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Laura Mvula Releases Debut LP, 'Sing To The Moon'

UK singer Laura Mvula releases her debut album, 'Sing Me To The Moon'


U.K. singer, songwriter and composer Laura Mvula has officially released her debut album Sing To The Moon today, which means if you're like us, your musical crush can come full circle into complete fandom (or maybe stan-dom? We're not here to judge). A classically trained student of composition, Mvula and her seductive voice are not the only stars on the LP, as her lush arrangements find her layering vocals on top of bells, hand-claps, and even more of her own vocals to create a work that manages to be both rhythmically complex and soothing at the same time. Composing an album that incorporates jazz, pop, and soul influences while staying refreshingly innovative is no easy task, but Mvula handles both feats with deft and grace. In case you missed our drop of her video for 'Green Garden' last month, we've included it below so you waste no time getting caught up - and for those of you in the London area, Mvula will be taking the stage tonight at Tabernacle if you'd like to see her live (trust us, you do). Be sure to grab Sing To The Moon on iTunes now.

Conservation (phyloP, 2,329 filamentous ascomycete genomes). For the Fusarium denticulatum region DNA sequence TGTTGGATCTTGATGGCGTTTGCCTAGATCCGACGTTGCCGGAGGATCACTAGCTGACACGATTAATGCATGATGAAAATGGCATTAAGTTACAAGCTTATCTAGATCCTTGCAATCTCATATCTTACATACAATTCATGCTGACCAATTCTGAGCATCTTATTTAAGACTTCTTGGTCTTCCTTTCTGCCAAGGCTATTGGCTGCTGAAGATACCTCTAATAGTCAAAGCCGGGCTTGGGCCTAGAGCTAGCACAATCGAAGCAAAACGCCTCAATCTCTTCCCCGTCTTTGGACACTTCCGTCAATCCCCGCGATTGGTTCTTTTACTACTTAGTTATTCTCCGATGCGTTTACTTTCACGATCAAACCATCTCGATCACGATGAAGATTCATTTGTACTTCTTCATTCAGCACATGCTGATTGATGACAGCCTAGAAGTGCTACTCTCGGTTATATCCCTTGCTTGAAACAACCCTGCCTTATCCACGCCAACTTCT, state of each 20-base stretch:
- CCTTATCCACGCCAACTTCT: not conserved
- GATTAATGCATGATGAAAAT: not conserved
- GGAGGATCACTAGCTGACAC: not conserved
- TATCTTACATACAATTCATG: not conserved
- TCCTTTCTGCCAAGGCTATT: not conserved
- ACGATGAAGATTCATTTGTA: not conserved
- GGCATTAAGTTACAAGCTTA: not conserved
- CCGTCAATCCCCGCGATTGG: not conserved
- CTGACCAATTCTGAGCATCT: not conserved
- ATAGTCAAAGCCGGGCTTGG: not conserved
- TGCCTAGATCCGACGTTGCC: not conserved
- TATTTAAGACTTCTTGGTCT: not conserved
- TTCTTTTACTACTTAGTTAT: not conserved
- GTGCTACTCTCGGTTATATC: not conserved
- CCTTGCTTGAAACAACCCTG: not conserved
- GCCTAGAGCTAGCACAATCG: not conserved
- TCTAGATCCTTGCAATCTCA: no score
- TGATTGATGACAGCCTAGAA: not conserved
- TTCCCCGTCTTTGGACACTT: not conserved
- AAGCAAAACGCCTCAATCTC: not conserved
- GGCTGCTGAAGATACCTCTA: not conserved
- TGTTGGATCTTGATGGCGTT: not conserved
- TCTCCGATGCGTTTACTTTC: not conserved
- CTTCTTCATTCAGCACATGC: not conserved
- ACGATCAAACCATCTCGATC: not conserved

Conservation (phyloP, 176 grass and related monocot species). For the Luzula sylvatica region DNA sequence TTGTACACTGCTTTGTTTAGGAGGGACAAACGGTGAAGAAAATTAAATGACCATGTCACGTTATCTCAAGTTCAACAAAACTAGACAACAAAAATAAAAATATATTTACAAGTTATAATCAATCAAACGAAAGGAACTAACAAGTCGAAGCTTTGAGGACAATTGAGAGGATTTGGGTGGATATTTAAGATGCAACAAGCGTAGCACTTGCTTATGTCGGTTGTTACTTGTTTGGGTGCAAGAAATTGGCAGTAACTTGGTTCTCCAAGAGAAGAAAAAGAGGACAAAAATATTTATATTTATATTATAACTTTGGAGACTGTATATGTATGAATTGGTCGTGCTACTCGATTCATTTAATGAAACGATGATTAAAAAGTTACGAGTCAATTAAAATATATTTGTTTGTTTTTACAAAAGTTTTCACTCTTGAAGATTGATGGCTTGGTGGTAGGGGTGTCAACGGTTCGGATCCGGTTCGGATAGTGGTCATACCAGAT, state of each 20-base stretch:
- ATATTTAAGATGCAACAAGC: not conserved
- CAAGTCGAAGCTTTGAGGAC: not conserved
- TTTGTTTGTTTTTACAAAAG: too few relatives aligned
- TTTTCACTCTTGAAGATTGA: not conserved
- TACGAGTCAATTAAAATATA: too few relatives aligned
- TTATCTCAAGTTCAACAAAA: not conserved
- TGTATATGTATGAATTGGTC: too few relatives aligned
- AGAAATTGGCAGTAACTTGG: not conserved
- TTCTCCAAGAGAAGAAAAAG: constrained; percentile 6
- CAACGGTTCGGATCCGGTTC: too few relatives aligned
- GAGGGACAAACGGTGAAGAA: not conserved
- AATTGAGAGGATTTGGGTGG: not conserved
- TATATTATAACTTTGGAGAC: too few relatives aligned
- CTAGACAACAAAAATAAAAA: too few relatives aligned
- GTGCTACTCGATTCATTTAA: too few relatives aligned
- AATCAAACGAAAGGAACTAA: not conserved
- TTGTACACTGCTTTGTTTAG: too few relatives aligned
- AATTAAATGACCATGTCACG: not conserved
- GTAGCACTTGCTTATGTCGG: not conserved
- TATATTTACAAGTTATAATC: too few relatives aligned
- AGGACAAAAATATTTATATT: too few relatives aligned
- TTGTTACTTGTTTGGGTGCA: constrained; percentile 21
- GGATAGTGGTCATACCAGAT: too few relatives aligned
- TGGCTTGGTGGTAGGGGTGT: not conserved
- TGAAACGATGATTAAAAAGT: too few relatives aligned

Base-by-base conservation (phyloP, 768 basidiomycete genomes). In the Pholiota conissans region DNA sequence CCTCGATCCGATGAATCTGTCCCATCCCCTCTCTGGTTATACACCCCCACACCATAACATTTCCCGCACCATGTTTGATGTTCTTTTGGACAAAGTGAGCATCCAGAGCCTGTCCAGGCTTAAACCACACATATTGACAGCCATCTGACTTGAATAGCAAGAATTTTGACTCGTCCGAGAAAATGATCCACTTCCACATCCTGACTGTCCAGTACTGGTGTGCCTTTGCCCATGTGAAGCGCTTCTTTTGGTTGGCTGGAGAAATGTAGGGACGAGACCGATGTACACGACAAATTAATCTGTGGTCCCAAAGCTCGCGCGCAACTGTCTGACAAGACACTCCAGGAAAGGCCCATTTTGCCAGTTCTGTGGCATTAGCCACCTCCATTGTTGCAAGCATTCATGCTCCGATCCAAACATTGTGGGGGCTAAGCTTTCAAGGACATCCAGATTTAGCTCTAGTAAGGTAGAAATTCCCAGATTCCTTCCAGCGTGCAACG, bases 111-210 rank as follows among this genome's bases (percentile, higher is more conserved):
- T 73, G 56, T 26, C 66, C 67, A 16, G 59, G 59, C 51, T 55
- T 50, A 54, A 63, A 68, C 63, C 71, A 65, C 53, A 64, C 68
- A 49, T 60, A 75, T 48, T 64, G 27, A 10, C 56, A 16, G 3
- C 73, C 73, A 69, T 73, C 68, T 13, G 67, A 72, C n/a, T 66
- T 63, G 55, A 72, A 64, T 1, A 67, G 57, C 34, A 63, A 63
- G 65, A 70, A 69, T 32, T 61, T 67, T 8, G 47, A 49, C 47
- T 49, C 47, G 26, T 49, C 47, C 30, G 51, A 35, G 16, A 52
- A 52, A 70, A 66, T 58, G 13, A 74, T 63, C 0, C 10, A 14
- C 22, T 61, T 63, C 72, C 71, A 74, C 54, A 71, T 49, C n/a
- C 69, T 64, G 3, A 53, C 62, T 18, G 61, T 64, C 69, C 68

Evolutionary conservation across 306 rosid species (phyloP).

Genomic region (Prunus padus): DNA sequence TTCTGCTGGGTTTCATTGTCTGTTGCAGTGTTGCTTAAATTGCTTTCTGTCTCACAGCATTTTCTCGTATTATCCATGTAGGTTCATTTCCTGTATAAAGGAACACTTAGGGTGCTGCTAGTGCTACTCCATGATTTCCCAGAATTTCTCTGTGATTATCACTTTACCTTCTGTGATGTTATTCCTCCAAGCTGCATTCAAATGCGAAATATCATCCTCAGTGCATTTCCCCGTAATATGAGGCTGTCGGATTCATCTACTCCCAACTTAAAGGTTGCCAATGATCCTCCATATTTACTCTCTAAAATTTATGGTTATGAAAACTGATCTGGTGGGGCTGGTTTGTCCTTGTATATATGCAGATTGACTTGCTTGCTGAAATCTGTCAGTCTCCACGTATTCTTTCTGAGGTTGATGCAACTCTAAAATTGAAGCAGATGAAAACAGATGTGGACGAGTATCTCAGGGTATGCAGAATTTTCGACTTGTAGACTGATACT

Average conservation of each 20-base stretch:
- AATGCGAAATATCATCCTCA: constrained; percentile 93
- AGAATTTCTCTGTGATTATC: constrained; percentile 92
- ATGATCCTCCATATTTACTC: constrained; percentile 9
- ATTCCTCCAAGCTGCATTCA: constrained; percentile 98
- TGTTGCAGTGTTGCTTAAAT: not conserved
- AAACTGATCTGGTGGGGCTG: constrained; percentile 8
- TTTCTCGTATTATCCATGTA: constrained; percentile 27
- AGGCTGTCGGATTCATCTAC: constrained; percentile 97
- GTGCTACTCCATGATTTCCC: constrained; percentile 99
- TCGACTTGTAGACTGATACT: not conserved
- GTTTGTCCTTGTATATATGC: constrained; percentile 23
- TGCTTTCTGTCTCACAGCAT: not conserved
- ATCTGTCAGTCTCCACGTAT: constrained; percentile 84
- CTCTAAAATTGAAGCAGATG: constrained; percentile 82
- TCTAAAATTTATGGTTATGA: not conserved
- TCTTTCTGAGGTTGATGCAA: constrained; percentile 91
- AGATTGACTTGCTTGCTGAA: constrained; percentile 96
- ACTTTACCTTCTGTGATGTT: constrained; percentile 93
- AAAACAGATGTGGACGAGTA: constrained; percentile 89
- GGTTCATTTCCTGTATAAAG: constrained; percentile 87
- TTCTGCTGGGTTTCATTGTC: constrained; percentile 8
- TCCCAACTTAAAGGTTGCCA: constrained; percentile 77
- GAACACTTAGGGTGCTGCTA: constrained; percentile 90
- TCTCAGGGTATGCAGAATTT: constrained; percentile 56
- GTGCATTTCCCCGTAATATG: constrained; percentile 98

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Photo: Courtesy of the artist

Emile YX? Wants to 'Reconnect The String'

The father of South African hip-hop's latest book release is here to teach you about the culture.

As a father-figure in South African hip-hop, there's a lot Emile Lester Jansen, aka Emile YX?, knows. He'll also tell you, there's a lot he doesn't. But the knowledge Emile has gained, over his 3 decades in music, he's always tried to share with others. His latest project is no different. The Black Noise founder is working on a book that identifies the similarities between Bushmen expression and hip-hop, and how this knowledge can help empower anyone who has a love of the culture.

The book, which will be called Reconnect The String, comes on the back of this year's 21st anniversary of the African Hip Hop Indaba, one of the landmark hip hop events in Cape Town created by Emile, which has helped many an artist launch their career. As a teacher and a musician, he's long been involved in using hip hop to uplift communities—first through the seminal group Black Noise, founded in the late 1980s, with its rhymes rallying against Apartheid, and then through the Heal the Hood organization, a non-profit that grew out of the group's efforts to use its love of hip hop to fuel youth development initiatives in townships on the Cape Flats.

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We speak with the Seattle-based DJ and producer about his new album and the music bridges connecting Brazil, the US and the world.